Lebanon's parliament approved the first state budget in 12 years, a vital step towards reforming the fragile economy and preventing rising debt spinning out of control.
BEIRUT - Lebanon's parliament on Thursday approved the first state budget in 12 years, a vital step towards reforming the fragile economy and preventing rising debt spinning out of control.
Successive governments have failed to pass annual budgets due to a string of political crises since the 2005 assassination of former prime minister Rafik al-Hariri.
The budget passed after three long days of discussion by 61 votes for and four against. Eight members of parliament abstained.
Passing a budget was a priority for the government of Rafik's son, Saad al-Hariri, which took office in January.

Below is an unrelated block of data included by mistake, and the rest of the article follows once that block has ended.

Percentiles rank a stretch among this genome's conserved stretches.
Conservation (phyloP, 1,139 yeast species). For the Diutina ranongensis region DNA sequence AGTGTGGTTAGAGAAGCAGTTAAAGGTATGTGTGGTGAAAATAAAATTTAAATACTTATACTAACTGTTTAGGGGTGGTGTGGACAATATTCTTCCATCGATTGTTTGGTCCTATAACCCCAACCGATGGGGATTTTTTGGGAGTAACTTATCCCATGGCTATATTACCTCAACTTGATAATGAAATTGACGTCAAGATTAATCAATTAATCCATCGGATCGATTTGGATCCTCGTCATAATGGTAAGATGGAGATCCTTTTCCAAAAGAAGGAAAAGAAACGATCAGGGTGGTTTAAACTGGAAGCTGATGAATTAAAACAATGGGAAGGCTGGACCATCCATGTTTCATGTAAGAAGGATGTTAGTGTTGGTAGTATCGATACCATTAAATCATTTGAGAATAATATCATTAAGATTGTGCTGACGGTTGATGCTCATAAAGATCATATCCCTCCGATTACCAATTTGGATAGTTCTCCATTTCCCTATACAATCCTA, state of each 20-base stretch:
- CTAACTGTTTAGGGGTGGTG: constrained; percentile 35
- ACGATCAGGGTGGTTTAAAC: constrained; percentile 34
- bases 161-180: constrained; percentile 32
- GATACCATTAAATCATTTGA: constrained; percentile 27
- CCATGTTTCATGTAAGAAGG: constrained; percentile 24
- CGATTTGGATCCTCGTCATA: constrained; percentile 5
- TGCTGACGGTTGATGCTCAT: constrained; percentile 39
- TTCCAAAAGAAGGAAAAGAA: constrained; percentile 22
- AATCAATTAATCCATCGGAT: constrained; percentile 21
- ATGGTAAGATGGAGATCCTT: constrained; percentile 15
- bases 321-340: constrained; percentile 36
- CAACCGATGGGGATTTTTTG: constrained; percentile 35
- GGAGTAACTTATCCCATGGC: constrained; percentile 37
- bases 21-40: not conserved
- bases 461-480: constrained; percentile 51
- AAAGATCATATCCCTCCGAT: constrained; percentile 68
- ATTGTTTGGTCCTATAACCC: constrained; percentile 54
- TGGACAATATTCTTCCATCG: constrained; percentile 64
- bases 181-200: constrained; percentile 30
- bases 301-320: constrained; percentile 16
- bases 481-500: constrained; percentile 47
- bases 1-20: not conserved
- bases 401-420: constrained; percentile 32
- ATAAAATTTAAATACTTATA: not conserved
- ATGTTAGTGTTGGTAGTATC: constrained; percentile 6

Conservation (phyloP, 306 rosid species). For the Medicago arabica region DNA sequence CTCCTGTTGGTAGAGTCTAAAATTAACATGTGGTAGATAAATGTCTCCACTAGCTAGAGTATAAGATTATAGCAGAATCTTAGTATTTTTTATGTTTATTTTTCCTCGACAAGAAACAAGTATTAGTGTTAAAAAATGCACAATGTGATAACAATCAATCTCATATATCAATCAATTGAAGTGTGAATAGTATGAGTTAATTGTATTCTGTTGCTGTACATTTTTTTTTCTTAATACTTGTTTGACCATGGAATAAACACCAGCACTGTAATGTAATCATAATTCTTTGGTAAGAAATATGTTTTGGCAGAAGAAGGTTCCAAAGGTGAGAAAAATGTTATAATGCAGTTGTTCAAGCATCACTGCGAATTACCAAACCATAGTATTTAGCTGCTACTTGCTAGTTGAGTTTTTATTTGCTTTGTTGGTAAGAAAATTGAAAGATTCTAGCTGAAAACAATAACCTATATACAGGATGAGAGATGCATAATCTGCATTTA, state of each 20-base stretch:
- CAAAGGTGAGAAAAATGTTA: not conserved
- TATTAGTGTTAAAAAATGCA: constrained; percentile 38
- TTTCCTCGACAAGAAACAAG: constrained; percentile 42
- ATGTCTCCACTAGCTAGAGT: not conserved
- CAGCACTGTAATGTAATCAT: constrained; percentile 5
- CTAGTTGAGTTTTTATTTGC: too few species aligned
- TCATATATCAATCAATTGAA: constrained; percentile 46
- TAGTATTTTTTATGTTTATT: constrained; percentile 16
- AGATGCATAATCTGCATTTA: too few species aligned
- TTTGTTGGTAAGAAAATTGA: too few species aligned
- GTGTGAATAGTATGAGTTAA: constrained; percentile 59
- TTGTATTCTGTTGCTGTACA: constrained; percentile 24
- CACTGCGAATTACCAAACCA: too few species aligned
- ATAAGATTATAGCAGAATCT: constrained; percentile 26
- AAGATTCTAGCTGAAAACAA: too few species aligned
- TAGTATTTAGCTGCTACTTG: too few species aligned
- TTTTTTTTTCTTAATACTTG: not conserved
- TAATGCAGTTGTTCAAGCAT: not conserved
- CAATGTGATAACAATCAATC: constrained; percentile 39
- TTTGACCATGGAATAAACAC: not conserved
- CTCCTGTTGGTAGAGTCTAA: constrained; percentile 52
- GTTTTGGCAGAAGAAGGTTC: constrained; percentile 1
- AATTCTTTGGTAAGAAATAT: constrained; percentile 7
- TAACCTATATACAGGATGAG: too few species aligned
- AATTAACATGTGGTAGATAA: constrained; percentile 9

A main obstacle to passing the 2017 and previous budgets has been demands from some politicians that an audit of extra-budgetary spending from previous years be carried out.
But on Wednesday parliament approved a law allowing the budget to be passed before such an audit is completed and giving the minister of finance up to a year to carry it out.
(Reporting by Lisa Barrington; Editing by Janet Lawrence and Alison Williams) ((email@example.com; +961)(0)(1954456;))